Is ocean acidification from human activities enough to impact marine ecosystems?

Saturday, May 25, 2024
By Sue Bin Park

Carbon dioxide emissions from human activities are acidifying oceans, disrupting marine ecosystems by dissolving the shells and skeletons of certain organisms.

The ocean absorbs at least 25% of the CO2 released in the atmosphere. CO2 reacts with ocean water (H2O) to form carbonic acid (H2CO3), which releases acidifying hydrogen ions (H+).

Ocean acidification is when the pH level of ocean water decreases due to an increase in hydrogen ions. 

Hydrogen ions bind to carbonate, making it more difficult for plankton, coral, and other organisms to build their calcium carbonate shells and skeletons.

Because these organisms serve as food and habitat for other marine life, their decline threatens ocean food chains, and by extension human populations that depend on fisheries.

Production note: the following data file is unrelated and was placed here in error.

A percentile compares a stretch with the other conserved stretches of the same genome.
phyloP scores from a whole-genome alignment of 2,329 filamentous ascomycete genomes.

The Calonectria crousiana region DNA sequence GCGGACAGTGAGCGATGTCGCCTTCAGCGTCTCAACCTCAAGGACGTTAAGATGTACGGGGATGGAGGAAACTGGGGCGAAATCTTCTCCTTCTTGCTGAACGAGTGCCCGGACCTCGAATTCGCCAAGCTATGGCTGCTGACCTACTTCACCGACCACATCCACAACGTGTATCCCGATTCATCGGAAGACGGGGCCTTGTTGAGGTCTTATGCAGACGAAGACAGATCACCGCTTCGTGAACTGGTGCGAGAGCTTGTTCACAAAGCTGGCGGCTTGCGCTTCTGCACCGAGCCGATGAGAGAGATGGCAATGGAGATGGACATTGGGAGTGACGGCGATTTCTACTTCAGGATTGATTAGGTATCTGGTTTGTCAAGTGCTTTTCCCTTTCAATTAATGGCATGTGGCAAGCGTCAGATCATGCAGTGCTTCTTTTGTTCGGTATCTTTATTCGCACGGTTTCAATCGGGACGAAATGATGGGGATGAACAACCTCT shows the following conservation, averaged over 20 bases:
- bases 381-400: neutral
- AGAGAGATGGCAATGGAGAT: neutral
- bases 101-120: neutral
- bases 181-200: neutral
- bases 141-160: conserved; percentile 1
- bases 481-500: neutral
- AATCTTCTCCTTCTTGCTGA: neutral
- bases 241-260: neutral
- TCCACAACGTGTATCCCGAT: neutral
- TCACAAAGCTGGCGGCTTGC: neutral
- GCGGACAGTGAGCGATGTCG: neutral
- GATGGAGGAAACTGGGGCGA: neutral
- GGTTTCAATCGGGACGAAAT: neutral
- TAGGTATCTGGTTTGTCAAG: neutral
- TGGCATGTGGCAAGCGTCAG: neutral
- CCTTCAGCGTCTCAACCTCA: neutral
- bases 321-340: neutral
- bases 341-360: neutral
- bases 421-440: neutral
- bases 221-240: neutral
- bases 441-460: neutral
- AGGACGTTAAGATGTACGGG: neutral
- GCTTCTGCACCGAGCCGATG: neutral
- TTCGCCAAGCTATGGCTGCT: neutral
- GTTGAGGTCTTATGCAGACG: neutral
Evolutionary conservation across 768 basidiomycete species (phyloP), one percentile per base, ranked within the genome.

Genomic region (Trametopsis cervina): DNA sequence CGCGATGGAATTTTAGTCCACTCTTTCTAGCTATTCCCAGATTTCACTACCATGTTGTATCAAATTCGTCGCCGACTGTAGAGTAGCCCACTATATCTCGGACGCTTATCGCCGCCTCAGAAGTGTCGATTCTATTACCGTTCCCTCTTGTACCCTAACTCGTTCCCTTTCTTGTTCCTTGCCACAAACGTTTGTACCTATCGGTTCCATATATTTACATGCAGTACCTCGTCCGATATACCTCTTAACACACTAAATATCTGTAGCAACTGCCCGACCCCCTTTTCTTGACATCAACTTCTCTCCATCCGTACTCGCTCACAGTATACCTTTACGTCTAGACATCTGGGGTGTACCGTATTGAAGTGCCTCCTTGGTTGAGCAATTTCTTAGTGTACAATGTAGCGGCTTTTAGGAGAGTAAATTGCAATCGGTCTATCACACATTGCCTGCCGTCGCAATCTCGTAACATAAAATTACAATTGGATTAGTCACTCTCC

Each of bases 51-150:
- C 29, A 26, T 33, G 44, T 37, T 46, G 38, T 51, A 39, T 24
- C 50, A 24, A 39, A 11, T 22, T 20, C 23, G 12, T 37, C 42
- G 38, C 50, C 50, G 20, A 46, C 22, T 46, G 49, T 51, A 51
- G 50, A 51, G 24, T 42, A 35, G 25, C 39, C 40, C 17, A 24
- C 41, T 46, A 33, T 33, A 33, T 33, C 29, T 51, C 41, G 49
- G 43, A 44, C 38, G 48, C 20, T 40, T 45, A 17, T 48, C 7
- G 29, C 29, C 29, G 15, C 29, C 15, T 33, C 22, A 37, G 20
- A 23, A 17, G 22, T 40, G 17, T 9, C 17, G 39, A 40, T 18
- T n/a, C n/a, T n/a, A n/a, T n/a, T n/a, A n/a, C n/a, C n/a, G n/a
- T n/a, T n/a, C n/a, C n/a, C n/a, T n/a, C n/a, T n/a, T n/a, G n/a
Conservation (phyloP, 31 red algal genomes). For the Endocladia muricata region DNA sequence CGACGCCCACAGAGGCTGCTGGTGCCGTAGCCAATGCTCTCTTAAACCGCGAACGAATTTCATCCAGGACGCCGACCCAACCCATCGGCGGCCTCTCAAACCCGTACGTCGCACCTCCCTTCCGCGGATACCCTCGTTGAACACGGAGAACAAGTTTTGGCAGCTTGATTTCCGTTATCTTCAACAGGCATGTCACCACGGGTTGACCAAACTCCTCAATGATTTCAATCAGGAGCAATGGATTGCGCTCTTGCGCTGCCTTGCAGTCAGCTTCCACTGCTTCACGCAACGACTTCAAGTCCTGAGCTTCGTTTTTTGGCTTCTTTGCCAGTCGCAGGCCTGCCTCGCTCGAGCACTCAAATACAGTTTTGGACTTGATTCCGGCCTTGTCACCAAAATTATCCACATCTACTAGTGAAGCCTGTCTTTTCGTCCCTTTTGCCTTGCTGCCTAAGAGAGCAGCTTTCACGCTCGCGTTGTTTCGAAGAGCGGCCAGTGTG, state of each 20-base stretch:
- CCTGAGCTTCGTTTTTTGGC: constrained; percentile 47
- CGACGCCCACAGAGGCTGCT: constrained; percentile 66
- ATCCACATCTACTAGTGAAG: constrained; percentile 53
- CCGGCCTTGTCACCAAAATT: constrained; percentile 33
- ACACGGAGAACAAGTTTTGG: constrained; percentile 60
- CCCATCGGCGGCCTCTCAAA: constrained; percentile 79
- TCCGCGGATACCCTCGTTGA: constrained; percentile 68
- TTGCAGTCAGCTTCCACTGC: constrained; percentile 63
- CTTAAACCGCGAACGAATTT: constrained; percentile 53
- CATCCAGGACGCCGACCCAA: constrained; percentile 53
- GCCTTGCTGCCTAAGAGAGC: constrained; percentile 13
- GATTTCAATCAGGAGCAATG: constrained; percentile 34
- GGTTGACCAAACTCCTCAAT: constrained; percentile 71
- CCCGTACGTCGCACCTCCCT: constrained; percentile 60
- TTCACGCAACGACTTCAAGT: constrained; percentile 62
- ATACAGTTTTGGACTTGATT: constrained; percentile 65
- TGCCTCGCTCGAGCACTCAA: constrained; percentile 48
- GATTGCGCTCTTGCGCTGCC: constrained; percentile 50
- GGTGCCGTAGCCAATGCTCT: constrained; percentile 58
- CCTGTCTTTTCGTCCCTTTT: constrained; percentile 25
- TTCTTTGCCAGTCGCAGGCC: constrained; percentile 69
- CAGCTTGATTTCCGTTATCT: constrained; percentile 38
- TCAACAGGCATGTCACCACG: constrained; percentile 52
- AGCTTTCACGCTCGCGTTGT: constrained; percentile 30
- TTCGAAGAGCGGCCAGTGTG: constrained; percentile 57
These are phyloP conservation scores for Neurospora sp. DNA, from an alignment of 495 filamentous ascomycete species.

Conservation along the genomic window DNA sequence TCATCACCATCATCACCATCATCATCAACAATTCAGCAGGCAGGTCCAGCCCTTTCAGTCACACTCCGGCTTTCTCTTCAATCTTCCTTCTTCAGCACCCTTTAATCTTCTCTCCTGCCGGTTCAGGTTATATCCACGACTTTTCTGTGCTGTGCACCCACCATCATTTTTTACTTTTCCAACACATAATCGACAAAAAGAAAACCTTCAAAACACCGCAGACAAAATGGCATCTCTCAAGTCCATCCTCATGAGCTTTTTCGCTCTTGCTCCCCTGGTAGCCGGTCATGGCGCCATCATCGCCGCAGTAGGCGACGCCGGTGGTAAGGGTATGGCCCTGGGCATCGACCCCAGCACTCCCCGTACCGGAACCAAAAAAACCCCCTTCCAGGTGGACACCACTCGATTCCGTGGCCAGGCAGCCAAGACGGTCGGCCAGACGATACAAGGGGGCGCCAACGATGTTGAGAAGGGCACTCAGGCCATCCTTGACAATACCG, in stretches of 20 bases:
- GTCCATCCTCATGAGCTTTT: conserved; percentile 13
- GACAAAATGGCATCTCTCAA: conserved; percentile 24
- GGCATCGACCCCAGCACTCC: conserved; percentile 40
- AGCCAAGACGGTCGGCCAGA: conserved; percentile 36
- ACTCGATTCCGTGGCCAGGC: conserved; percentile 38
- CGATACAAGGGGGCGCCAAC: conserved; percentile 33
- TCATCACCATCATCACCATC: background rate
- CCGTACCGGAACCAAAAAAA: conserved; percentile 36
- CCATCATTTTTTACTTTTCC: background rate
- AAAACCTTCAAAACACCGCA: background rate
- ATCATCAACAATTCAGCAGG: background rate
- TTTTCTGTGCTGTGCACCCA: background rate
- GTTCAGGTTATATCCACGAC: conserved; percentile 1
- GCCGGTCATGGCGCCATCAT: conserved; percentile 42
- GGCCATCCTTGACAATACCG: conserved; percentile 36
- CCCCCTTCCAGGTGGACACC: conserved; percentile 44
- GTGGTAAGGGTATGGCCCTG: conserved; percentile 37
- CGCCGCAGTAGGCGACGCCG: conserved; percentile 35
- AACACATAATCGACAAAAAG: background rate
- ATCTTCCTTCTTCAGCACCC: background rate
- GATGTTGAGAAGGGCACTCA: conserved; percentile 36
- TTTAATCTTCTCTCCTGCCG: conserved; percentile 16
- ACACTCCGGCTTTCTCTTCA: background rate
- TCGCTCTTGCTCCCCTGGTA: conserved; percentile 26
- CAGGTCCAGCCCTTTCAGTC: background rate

Since humans began burning fossil fuels around 200 years ago, the oceans have become 30% more acidic — a more rapid change than at any time in the last 50 million years.

This fact brief is responsive to conversations such as this one.
Encyclopædia Britannica PH | Definition, Uses, & Facts
National Oceanic and Atmospheric Administration What is Ocean Acidification?
European Environment Agency Ocean acidification
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